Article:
It was a busy and historical weekend in Toronto as the inaugural Toronto Urban Roots Festival (TURF) took over the grounds of Fort York by day and the venerable Lee's Palace and Horseshoe Tavern for festival goers who wanted to keep the party rockin' by night.
Americana legend Alejandro Escovedo with his band, The Sensitive Boys, had the distinct honor of being the final act for what appears to be the wildly successful festival's first run. Playing his second set of the day after appearing on the main stage at the festival grounds, Alejandro showed the large Horseshoe crowd he still had plenty in the tank to close out year 1 of TURF and get everyone looking forward to next year's installment.
Opening his hour long set with "Castanets", a great, rocking song to get the crowd moving after a long weekend of music in the outdoors. "Castanets", of course, has a legendary appeal to it on its own, as back in 2005 it was revealed that then U.S President George W. Bush had that song on his iPod. Upon learning of this, Escovedo apparently vowed not to play this song until it was either (a) removed from the President's iPod, or (b) Bush was voted out of office. In 2008, the song found its way back on the live stage after a roughly 2 year absence, with the departure of the former President.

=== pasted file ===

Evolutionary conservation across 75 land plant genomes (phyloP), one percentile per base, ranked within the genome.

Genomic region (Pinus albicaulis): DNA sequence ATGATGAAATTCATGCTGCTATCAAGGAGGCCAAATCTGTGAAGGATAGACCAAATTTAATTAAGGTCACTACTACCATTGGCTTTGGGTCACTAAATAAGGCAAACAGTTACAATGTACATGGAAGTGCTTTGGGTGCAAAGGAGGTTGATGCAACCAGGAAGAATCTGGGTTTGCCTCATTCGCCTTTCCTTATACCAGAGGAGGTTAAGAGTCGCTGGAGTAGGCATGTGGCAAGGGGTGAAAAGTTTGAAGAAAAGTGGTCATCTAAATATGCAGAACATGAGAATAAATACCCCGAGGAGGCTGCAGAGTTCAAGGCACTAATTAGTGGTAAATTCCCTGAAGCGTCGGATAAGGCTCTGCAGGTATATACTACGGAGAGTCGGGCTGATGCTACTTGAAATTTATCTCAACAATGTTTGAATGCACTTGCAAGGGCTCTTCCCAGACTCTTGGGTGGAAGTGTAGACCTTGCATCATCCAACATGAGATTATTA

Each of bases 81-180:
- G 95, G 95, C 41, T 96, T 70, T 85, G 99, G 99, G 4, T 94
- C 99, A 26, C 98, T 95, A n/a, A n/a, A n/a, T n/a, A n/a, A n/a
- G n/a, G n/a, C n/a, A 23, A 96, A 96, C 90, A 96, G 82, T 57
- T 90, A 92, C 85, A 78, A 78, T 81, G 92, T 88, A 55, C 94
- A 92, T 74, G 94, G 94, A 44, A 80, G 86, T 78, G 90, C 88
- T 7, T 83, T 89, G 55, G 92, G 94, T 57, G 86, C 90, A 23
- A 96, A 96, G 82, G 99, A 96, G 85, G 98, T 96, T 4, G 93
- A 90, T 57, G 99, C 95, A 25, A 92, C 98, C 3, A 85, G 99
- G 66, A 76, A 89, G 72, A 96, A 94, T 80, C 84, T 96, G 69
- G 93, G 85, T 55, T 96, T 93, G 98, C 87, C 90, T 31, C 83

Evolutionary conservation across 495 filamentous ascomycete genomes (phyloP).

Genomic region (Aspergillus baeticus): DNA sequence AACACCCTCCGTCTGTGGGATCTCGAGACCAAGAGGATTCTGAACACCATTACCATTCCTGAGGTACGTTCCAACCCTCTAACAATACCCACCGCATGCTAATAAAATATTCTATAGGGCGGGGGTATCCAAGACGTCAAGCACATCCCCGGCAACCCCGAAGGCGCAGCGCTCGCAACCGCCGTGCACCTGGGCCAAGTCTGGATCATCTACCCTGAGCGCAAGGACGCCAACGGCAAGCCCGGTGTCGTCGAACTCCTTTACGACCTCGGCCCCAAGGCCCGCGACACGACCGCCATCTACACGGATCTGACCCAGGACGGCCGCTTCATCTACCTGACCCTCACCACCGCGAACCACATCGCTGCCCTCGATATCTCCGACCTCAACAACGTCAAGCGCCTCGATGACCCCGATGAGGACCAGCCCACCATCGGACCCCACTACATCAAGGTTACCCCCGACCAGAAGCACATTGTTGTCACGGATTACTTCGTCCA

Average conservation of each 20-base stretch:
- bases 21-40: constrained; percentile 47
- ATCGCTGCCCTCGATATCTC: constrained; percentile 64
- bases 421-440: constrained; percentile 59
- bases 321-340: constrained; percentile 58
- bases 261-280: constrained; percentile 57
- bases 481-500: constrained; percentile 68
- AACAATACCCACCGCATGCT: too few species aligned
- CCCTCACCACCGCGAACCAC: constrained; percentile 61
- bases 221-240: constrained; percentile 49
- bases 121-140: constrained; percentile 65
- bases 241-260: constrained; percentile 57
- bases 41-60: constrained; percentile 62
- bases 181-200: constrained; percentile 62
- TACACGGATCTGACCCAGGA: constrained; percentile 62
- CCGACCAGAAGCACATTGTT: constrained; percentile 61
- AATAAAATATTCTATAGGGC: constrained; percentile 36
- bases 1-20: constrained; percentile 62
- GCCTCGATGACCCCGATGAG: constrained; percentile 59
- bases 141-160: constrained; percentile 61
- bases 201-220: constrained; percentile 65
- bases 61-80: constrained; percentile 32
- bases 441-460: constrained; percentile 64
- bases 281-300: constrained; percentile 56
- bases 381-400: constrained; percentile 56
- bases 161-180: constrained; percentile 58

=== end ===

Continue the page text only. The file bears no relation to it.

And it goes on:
Escovedo has the benefit of performing every night with one of the finest backup bands I have ever watched with the Sensitive Boys. To watch lead guitarist Ricky Ray Jackson and Escovedo trade licks is a pleasure for any guitar aficionado. The professionalism of the entire group is apparent. They show up and start their set on time and are there to entertain with a straight ahead performance.
Escovedo's musical diversity was on full display as well, rolling from a nice, beautifully performed ballad "The Rain Ain't Gonna Come" to a more psychedelic sound with "It Makes No Sense." One of the real highlights of the night was the performance of the Chuck Prophet co-written song, and the band's namesake, "Sensitive Boys." The band's musicianship really shone on this particular performance.
Ironically, the strongest reaction from the crowd came with the encore. One certainly can't go wrong playing a Neil Young song on stage in Canada, and you certainly can't go wrong when you play a version that rivals the original. The performance of Young's "Hurricane" brought anyone sitting to their feet and was a fantastic way to close out the show and the inaugural TURF. If the crowd's and crowd reception are any indication, this was the first year of many years to come for TURF.
Alejandro Escovedo is on tour extensively through the rest of summer and in to the fall, performing with The Sensitive Boys on a few dates, with Los Lobos and Los Lonely Boys on a few more, and co-headlining a tour in the fall with Shelby Lynne. Check out Alejandro's web site for dates and times, and by all means go and see this wonderful performer.